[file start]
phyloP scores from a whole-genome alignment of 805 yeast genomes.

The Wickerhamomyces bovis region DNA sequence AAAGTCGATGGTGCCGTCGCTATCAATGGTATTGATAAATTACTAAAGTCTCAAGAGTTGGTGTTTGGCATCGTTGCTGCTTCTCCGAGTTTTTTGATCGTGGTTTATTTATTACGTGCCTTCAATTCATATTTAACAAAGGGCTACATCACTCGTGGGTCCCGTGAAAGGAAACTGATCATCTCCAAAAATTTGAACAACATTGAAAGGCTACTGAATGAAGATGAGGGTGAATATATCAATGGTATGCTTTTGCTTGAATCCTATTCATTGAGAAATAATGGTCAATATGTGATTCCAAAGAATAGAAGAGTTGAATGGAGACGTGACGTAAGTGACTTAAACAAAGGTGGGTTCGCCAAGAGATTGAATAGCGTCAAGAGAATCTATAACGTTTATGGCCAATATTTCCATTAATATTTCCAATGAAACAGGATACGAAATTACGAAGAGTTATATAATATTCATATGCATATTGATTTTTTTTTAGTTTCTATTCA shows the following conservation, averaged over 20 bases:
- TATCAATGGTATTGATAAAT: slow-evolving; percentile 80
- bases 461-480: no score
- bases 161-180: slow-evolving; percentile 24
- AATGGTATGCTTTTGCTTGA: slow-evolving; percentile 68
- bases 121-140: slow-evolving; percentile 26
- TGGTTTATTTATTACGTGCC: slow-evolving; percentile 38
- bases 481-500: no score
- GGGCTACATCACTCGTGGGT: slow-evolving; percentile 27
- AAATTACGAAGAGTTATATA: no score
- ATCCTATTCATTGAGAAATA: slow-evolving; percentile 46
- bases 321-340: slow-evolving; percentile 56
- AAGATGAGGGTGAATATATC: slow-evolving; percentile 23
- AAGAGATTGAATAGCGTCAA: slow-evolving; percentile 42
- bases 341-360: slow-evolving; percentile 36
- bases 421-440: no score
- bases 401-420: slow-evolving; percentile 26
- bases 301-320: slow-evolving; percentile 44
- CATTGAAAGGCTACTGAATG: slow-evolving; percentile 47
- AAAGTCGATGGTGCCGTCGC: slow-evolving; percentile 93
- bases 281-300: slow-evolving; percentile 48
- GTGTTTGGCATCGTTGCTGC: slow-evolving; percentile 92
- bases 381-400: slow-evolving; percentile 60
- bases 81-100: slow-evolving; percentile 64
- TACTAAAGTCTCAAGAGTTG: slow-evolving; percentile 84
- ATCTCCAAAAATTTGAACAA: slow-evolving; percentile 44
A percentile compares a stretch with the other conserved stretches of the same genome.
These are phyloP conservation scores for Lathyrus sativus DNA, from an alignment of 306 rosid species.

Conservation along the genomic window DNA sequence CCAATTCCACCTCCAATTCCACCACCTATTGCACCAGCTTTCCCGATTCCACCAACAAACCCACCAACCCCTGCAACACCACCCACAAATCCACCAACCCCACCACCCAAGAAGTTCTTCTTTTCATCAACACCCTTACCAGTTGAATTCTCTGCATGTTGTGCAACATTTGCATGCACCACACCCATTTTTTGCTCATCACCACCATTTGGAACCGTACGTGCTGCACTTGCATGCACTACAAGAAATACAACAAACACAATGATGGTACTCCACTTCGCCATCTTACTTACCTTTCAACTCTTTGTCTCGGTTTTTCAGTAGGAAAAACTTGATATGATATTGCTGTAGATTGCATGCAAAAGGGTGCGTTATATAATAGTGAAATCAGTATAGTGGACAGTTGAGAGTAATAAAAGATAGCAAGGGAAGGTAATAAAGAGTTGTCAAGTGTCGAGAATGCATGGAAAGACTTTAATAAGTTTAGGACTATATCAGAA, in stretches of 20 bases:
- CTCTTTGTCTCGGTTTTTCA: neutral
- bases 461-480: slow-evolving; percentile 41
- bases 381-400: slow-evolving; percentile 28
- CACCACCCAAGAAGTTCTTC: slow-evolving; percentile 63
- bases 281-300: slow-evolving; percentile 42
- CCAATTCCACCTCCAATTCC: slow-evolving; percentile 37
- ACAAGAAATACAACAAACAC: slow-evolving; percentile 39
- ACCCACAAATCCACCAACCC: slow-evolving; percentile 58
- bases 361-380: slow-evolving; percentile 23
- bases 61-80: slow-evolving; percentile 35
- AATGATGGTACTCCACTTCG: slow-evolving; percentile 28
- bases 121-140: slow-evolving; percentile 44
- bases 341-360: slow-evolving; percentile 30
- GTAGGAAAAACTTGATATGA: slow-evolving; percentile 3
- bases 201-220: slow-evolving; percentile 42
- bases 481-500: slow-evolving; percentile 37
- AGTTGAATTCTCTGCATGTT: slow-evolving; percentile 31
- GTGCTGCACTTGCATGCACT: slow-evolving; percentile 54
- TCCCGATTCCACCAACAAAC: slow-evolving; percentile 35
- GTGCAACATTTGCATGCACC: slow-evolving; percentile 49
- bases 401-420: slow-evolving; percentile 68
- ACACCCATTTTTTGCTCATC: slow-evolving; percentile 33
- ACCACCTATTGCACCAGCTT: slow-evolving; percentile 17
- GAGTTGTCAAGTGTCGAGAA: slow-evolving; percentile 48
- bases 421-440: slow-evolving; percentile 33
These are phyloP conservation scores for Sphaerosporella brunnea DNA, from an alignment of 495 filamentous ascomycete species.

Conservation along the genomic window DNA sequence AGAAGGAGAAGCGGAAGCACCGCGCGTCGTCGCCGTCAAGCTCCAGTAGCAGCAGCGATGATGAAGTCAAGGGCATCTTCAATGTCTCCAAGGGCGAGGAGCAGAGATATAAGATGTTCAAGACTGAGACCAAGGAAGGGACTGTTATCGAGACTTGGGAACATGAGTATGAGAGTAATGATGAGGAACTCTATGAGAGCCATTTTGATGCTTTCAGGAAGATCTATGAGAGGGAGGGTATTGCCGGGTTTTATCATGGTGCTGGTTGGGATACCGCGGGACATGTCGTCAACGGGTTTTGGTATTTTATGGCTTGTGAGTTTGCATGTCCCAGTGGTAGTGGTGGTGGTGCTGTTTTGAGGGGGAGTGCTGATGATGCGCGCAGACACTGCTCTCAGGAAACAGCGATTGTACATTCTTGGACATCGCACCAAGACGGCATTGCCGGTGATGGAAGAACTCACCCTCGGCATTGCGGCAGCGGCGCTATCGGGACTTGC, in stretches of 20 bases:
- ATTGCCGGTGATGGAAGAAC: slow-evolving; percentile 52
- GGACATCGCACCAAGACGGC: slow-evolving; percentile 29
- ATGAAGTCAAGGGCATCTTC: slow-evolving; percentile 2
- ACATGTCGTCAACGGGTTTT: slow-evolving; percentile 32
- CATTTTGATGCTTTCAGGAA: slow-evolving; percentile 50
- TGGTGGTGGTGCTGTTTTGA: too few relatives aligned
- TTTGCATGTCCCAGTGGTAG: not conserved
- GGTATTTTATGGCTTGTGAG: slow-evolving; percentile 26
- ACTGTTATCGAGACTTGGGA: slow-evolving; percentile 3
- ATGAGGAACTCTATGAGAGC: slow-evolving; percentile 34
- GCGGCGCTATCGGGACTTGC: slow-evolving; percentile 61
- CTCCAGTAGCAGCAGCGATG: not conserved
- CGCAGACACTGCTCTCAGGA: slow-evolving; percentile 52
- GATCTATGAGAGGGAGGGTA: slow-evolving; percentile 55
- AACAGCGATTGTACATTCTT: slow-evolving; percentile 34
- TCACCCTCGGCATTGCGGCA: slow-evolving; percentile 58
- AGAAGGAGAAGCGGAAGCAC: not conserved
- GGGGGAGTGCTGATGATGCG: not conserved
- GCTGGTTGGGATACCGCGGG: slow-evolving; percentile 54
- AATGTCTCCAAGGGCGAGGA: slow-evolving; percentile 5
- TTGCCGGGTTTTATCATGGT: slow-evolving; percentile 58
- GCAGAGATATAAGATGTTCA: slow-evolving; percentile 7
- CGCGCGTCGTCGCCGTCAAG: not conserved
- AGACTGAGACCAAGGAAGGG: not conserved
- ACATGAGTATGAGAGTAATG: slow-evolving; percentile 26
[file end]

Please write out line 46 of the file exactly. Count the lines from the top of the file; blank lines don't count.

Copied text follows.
- bases 481-500: slow-evolving; percentile 37